Vaccine effectiveness against the Omicron variant is "significantly lower" than with the Delta variant but a booster dose raises protection against mild cases, a new study has found.
Research released on Friday by the UK Health Security Agency found that a full two-dose vaccination course was less effective against symptomatic disease with Omicron than with the original strain of COVID-19 or the Delta variant.
It found however that "moderate to high vaccine effectiveness against mild infection of 70-75% was seen in the early period after a booster dose."
Omicron was designated a variant of concern by the World Heath Organisation (WHO) in late November over concerns its high number mutations could make it more transmissible and more resistant to current treatment, including vaccines.
The variant, which was first detected by South African laboratories, has now spread to nearly 60 countries worldwide. Almost all of the nearly 2,200 confirmed cases of Omicron have however so far been either asymptomatic or mild.
WHO chief Dr. Tedros Adhanom Ghebreyesus emphasised during his regular COVID-19 briefing on Thursday that "certain features of Omicron, including its global spread and large number of mutations, suggest it could have a major impact on the course of the pandemic."
"Exactly what that impact will be is still difficult to know," he noted however, stressing that "new data are emerging every day, but scientists need time to complete studies and interpret the results."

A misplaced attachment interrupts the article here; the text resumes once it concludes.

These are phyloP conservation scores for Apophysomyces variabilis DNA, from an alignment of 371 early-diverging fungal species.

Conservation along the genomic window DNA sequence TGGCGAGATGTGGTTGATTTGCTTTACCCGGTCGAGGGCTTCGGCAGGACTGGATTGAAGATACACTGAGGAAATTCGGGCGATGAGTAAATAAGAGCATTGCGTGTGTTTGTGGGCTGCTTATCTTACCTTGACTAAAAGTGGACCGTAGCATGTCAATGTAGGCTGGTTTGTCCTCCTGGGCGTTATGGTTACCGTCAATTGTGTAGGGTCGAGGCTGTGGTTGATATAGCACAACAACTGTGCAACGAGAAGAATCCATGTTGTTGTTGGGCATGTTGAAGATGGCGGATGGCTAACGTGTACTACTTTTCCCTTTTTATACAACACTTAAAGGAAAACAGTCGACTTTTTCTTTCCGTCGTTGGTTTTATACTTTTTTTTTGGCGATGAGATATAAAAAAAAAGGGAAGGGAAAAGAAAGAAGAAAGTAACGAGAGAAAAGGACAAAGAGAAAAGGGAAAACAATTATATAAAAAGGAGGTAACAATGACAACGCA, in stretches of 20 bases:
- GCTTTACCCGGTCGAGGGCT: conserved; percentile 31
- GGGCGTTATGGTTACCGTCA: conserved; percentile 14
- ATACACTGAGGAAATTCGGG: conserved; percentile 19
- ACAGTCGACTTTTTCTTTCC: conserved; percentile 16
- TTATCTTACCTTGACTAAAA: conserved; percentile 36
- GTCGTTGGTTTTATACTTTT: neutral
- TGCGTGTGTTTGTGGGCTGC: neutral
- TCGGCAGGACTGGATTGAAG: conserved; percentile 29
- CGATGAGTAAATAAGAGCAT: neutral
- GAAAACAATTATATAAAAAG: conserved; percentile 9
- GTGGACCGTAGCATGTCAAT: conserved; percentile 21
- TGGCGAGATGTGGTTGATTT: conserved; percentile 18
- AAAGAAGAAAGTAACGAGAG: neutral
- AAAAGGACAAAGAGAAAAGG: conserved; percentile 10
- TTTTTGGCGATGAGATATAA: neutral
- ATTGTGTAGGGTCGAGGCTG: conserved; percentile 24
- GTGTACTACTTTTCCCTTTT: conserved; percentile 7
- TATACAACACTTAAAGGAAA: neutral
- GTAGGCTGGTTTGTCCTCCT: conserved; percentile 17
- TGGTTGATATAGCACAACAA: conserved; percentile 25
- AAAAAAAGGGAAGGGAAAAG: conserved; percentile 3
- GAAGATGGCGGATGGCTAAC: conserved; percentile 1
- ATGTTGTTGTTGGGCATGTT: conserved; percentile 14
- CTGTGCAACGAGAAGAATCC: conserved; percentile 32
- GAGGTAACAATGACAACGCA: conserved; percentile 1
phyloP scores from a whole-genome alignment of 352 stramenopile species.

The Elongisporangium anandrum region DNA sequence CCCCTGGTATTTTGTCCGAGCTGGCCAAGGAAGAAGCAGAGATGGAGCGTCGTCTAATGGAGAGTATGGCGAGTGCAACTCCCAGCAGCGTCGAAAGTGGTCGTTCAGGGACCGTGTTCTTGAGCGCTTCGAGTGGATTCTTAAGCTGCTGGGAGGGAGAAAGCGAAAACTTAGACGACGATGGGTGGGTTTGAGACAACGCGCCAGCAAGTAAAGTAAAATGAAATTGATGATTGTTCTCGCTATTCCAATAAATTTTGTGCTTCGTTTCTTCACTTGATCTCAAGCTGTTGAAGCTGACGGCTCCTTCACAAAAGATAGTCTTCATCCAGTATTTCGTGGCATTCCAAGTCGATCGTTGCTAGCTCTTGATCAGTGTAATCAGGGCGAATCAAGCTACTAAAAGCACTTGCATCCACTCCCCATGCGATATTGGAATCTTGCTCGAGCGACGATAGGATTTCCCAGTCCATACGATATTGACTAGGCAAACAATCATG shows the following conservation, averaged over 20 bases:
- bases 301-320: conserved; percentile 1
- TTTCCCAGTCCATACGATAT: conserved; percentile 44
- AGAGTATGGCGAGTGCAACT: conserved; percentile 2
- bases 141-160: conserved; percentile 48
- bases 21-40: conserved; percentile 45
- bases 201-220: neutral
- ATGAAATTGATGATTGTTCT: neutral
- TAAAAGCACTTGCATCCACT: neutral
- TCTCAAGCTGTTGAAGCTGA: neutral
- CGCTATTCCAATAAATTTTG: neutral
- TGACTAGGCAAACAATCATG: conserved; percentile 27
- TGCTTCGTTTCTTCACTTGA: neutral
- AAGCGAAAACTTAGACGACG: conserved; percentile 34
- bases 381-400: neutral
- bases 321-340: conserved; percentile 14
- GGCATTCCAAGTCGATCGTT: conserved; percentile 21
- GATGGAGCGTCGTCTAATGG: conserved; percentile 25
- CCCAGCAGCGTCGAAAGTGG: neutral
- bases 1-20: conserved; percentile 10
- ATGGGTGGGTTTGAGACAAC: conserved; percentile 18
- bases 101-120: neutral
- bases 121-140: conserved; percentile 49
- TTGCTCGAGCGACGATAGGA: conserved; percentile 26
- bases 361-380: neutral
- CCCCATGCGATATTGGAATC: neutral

"We call on all countries to increase surveillance, testing and sequencing," he also said.
The latest British study, which has not yet been peer-reviewed, was unable to determine protection against severe forms of disease due to the small number of Omicron cases so far "and the natural lag between infection and more severe outcomes."
"Previous UK experience with the Delta variant suggested that protection against hospitalisation after 2 doses of vaccine was relatively well maintained," it said.
The study also noted that booster doses of the Pfizer/BioNTech vaccine "provide a significant increase in protection against mild disease and are likely to offer even greater levels of protection against severe disease."
"As such our findings support maximising coverage with third doses of vaccine in highly vaccinated populations such as the UK," it concluded.
According to the European Centre for Disease Prevention and Control (ECDC) about 500 confirmed cases of Omicron have been reported by 21 countries in the European Union and European Economic Area.
The EU agency highlighted that "although cases reported initially were linked to travel, an increasing number of cases are now being reported as acquired within the EU/EEA, including as part of clusters and outbreaks, with cases also being detected in representative surveillance systems."
"There are indications that undetected community transmission could be ongoing in EU/EEA Member States," it said.
Just under 67% of the EU/EEA's population is now fully vaccinated but there are vast disparities between member states.
Denmark and Portugal have fully vaccinated more than 80% of their total population, while most Western or Nordic countries have rates over 70%. Uptake of the vaccine has been much slower in eastern Europe with only 26.2% and 39% of the Bulgarians and Romanians now fully jabbed.